Historical revision

“Be vewy, vewy quiet. It’s wabbit season. We’re hunting wabbits.”

“Be vewy, vewy quiet. It’s wabbit season. We’re hunting wabbits.”

Rated 3.0

Is Quentin Tarantino repeating himself a bit in his latest film, Django Unchained? I certainly think so.

Tarantino got off on revisionist history with Inglourious Basterds, changing the events of World War II for entertainment’s sake. He got away with it because the movie was stylistically awesome, and Eli Roth wowed with his baseball bat.

This time, Tarantino has taken his crazy pen to the subject of African-American slavery, and the result is an uncomfortable, yet somewhat entertaining, mixed bag.

The movie has all of the Tarantino-isms: super violence, awesome music choices, cutesy monologues—but it gave me that “been there, done that” feeling at times. For the first time ever during a Tarantino movie, I found myself a little bored during some stretches.

Christoph Waltz, who played the evil Nazi Hans Landa in Basterds, returns to Tarantino Land as Dr. King Schultz, a German bounty hunter wandering around the southern U.S. two years before the Civil War. Schultz has the same ingenuity and flair for words that the Landa had, but he’s a much nicer human being. That is, unless you are one of his targets. Then, he will shoot you down in a spray of brains and intestines.

His character despises slavery, but purchases a slave named Django (Jamie Foxx) because he has heard the man has seen some wanted men he needs to shoot. As it turns out, Django is a crack shot, the two become partners, and lots of evil crackers are going to die violent deaths.

Django’s wife, Broomhilda (Kerry Washington) has been sold to an evil slave owner named Calvin Candie (a slithery Leonardo DiCaprio), and Schultz agrees to accompany Django on a mission to rescue her. When DiCaprio enters the fray, the movie hits its highest heights. Tarantino allows the usually virtuous actor a chance to be truly disgusting, and DiCaprio jumps happily at the opportunity.

The movie is long (two hours and 45 minutes), as are some other Tarantino films, but this is the first Tarantino film that “felt” long to me. Maybe that has something to do with the fact that this is the first Tarantino film not to be edited by the late Sally Menke. Menke was a big part of the Tarantino universe, and her cuts were magical. Perhaps Menke would’ve made this gun-and-pony show fly by effortlessly, as did all of her other Tarantino projects.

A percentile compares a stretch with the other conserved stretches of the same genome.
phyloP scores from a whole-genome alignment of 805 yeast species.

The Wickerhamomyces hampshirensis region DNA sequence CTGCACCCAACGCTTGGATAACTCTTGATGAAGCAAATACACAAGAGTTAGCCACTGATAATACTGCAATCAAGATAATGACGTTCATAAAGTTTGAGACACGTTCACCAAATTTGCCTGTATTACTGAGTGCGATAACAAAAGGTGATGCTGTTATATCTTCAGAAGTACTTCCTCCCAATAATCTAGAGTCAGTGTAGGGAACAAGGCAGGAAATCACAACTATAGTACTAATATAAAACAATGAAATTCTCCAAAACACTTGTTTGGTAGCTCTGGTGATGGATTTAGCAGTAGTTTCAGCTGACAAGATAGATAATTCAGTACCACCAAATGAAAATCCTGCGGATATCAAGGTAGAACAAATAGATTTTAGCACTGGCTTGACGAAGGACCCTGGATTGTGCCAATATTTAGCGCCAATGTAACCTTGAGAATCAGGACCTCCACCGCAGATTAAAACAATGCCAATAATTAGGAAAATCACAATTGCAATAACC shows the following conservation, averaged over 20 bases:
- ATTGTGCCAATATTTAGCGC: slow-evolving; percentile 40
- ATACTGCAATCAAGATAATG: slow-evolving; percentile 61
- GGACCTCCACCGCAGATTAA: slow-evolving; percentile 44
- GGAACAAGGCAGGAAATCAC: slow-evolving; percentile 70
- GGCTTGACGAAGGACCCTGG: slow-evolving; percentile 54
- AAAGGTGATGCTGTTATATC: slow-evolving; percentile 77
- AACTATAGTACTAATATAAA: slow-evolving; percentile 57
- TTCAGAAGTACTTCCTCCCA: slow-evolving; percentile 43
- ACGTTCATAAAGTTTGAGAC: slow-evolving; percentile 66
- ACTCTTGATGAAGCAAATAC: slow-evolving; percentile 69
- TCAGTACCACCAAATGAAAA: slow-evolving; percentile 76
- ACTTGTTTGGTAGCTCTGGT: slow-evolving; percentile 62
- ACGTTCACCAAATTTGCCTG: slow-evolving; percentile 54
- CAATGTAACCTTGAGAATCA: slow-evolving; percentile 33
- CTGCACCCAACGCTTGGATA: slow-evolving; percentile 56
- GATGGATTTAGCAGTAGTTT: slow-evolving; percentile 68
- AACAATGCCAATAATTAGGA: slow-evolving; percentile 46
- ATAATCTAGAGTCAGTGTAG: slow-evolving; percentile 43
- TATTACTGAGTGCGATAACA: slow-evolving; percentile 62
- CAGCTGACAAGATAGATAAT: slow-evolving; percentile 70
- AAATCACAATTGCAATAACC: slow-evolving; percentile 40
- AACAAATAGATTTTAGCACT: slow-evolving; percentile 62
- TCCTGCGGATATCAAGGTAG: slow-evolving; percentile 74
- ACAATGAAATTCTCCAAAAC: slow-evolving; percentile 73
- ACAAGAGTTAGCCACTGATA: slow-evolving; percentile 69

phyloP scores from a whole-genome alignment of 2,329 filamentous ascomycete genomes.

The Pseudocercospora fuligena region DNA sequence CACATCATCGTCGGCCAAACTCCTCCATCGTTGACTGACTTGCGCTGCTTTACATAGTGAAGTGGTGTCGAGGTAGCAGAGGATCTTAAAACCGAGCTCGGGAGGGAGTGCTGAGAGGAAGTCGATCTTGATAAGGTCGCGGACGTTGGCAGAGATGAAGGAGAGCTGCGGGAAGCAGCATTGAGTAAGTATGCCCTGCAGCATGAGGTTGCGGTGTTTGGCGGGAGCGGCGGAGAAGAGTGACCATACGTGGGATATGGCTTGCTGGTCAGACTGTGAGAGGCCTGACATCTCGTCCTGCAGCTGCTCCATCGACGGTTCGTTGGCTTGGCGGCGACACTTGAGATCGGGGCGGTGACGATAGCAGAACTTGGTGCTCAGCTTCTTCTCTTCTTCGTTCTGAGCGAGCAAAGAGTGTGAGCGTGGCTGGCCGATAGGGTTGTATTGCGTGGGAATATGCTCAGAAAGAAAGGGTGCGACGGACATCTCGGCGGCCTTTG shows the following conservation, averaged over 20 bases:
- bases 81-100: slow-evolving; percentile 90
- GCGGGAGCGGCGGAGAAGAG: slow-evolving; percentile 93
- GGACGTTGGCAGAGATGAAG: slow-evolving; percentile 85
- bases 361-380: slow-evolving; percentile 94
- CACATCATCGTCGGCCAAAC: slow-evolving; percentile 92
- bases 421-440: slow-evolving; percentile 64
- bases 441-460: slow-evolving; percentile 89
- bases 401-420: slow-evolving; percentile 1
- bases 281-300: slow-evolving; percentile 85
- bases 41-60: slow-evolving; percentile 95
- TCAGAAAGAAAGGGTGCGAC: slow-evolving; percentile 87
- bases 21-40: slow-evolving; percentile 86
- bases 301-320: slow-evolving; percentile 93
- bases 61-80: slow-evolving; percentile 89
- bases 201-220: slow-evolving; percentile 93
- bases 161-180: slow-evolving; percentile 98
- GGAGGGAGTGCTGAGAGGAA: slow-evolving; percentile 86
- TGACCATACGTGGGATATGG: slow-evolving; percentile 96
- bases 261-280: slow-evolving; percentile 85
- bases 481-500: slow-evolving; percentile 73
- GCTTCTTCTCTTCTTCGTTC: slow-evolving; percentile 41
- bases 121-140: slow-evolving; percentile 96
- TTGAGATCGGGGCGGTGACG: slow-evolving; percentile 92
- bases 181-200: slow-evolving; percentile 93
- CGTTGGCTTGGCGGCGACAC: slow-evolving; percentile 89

Django Unchained is a sporadically entertaining film that feels a little off. It also feels like Tarantino’s most sadistic film to date, and I say this while remembering the “Bring out the Gimp!” scene from Pulp Fiction. Again, maybe Menke had a way of presenting Tarantino’s crazed visions that his current editor can’t summon up. The sort of stuff that is just plain nauseating here was actually kind of funny in past Tarantino efforts.

Waltz is terrific, and it’s refreshing to see him playing a crazy guy with a big heart. He’s usually such a prick in movies, so it’s nice to see him in a heroic role. DiCaprio gives his part of the film a funny and sinister edge, although his monologue about the inner workings of a slave’s skull is a bit much. Foxx makes for a decent enough hero.

Django Unchained is mediocre Tarantino at best, and I can only give the slightest of recommendations. See it for Waltz and DiCaprio. I’m hoping it signifies the end of Tarantino’s revisionist history and exploitation/grindhouse phase. Maybe he should tackle science fiction or romantic comedy the next time out.

Unfortunately, I just read a story where he teased an idea for a sequel to Basterds, so totally new and innovative ideas from Tarantino might be far away.